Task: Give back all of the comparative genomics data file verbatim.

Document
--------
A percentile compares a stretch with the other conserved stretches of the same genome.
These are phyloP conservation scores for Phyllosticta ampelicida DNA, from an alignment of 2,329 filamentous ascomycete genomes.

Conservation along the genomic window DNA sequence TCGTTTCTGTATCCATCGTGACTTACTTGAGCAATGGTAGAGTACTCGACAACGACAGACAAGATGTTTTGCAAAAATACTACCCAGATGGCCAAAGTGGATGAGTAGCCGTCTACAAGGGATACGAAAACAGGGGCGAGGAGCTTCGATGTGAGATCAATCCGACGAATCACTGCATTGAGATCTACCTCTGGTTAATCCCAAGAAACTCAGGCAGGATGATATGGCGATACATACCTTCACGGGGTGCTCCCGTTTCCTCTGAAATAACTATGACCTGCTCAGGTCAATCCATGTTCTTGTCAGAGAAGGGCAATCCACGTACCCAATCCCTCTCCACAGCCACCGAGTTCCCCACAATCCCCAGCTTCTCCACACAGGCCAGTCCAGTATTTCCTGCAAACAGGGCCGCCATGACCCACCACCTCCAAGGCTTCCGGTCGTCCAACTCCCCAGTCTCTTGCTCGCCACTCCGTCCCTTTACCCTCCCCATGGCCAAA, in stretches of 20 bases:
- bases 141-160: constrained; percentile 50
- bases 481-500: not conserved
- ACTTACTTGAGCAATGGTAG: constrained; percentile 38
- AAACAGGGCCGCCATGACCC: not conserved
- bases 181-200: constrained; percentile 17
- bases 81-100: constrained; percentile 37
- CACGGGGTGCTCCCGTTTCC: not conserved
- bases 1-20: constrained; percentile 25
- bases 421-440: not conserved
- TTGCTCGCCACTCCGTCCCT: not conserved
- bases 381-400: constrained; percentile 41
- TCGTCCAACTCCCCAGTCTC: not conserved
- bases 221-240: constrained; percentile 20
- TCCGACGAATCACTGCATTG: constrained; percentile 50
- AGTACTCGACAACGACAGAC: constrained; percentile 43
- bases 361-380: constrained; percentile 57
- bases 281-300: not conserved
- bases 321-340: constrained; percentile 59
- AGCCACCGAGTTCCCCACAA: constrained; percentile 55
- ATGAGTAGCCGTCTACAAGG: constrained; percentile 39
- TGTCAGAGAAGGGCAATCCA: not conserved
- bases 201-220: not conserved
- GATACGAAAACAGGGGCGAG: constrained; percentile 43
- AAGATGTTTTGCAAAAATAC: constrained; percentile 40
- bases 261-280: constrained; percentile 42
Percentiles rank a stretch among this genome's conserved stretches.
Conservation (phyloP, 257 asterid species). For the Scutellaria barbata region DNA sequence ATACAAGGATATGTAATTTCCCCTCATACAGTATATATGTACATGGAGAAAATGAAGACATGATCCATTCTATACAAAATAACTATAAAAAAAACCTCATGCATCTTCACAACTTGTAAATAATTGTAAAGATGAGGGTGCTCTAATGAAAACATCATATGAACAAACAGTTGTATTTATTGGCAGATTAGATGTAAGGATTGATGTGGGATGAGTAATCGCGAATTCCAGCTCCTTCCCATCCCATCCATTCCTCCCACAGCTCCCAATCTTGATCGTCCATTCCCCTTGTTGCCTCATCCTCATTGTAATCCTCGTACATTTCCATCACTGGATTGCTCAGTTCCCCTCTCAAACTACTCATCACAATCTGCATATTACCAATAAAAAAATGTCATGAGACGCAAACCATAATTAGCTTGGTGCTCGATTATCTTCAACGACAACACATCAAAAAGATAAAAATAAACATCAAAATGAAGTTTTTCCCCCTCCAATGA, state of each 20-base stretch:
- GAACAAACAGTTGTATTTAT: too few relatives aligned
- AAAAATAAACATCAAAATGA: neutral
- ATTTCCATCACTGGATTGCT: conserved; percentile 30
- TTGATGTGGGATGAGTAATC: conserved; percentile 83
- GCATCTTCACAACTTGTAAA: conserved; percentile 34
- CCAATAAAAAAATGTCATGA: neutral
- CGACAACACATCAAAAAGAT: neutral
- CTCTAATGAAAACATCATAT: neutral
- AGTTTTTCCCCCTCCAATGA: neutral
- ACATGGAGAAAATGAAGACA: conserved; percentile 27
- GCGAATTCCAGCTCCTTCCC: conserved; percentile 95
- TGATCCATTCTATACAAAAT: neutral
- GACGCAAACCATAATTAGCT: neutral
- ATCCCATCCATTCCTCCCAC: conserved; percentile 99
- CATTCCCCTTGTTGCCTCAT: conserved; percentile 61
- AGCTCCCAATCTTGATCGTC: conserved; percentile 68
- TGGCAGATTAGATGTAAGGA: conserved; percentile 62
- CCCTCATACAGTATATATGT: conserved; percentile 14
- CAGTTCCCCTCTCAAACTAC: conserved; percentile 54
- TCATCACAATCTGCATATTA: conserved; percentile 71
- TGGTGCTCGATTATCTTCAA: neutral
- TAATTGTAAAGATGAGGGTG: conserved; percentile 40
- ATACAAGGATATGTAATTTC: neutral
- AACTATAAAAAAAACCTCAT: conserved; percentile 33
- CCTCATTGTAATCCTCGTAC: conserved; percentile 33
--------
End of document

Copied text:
A percentile compares a stretch with the other conserved stretches of the same genome.
These are phyloP conservation scores for Phyllosticta ampelicida DNA, from an alignment of 2,329 filamentous ascomycete genomes.

Conservation along the genomic window DNA sequence TCGTTTCTGTATCCATCGTGACTTACTTGAGCAATGGTAGAGTACTCGACAACGACAGACAAGATGTTTTGCAAAAATACTACCCAGATGGCCAAAGTGGATGAGTAGCCGTCTACAAGGGATACGAAAACAGGGGCGAGGAGCTTCGATGTGAGATCAATCCGACGAATCACTGCATTGAGATCTACCTCTGGTTAATCCCAAGAAACTCAGGCAGGATGATATGGCGATACATACCTTCACGGGGTGCTCCCGTTTCCTCTGAAATAACTATGACCTGCTCAGGTCAATCCATGTTCTTGTCAGAGAAGGGCAATCCACGTACCCAATCCCTCTCCACAGCCACCGAGTTCCCCACAATCCCCAGCTTCTCCACACAGGCCAGTCCAGTATTTCCTGCAAACAGGGCCGCCATGACCCACCACCTCCAAGGCTTCCGGTCGTCCAACTCCCCAGTCTCTTGCTCGCCACTCCGTCCCTTTACCCTCCCCATGGCCAAA, in stretches of 20 bases:
- bases 141-160: constrained; percentile 50
- bases 481-500: not conserved
- ACTTACTTGAGCAATGGTAG: constrained; percentile 38
- AAACAGGGCCGCCATGACCC: not conserved
- bases 181-200: constrained; percentile 17
- bases 81-100: constrained; percentile 37
- CACGGGGTGCTCCCGTTTCC: not conserved
- bases 1-20: constrained; percentile 25
- bases 421-440: not conserved
- TTGCTCGCCACTCCGTCCCT: not conserved
- bases 381-400: constrained; percentile 41
- TCGTCCAACTCCCCAGTCTC: not conserved
- bases 221-240: constrained; percentile 20
- TCCGACGAATCACTGCATTG: constrained; percentile 50
- AGTACTCGACAACGACAGAC: constrained; percentile 43
- bases 361-380: constrained; percentile 57
- bases 281-300: not conserved
- bases 321-340: constrained; percentile 59
- AGCCACCGAGTTCCCCACAA: constrained; percentile 55
- ATGAGTAGCCGTCTACAAGG: constrained; percentile 39
- TGTCAGAGAAGGGCAATCCA: not conserved
- bases 201-220: not conserved
- GATACGAAAACAGGGGCGAG: constrained; percentile 43
- AAGATGTTTTGCAAAAATAC: constrained; percentile 40
- bases 261-280: constrained; percentile 42
Percentiles rank a stretch among this genome's conserved stretches.
Conservation (phyloP, 257 asterid species). For the Scutellaria barbata region DNA sequence ATACAAGGATATGTAATTTCCCCTCATACAGTATATATGTACATGGAGAAAATGAAGACATGATCCATTCTATACAAAATAACTATAAAAAAAACCTCATGCATCTTCACAACTTGTAAATAATTGTAAAGATGAGGGTGCTCTAATGAAAACATCATATGAACAAACAGTTGTATTTATTGGCAGATTAGATGTAAGGATTGATGTGGGATGAGTAATCGCGAATTCCAGCTCCTTCCCATCCCATCCATTCCTCCCACAGCTCCCAATCTTGATCGTCCATTCCCCTTGTTGCCTCATCCTCATTGTAATCCTCGTACATTTCCATCACTGGATTGCTCAGTTCCCCTCTCAAACTACTCATCACAATCTGCATATTACCAATAAAAAAATGTCATGAGACGCAAACCATAATTAGCTTGGTGCTCGATTATCTTCAACGACAACACATCAAAAAGATAAAAATAAACATCAAAATGAAGTTTTTCCCCCTCCAATGA, state of each 20-base stretch:
- GAACAAACAGTTGTATTTAT: too few relatives aligned
- AAAAATAAACATCAAAATGA: neutral
- ATTTCCATCACTGGATTGCT: conserved; percentile 30
- TTGATGTGGGATGAGTAATC: conserved; percentile 83
- GCATCTTCACAACTTGTAAA: conserved; percentile 34
- CCAATAAAAAAATGTCATGA: neutral
- CGACAACACATCAAAAAGAT: neutral
- CTCTAATGAAAACATCATAT: neutral
- AGTTTTTCCCCCTCCAATGA: neutral
- ACATGGAGAAAATGAAGACA: conserved; percentile 27
- GCGAATTCCAGCTCCTTCCC: conserved; percentile 95
- TGATCCATTCTATACAAAAT: neutral
- GACGCAAACCATAATTAGCT: neutral
- ATCCCATCCATTCCTCCCAC: conserved; percentile 99
- CATTCCCCTTGTTGCCTCAT: conserved; percentile 61
- AGCTCCCAATCTTGATCGTC: conserved; percentile 68
- TGGCAGATTAGATGTAAGGA: conserved; percentile 62
- CCCTCATACAGTATATATGT: conserved; percentile 14
- CAGTTCCCCTCTCAAACTAC: conserved; percentile 54
- TCATCACAATCTGCATATTA: conserved; percentile 71
- TGGTGCTCGATTATCTTCAA: neutral
- TAATTGTAAAGATGAGGGTG: conserved; percentile 40
- ATACAAGGATATGTAATTTC: neutral
- AACTATAAAAAAAACCTCAT: conserved; percentile 33
- CCTCATTGTAATCCTCGTAC: conserved; percentile 33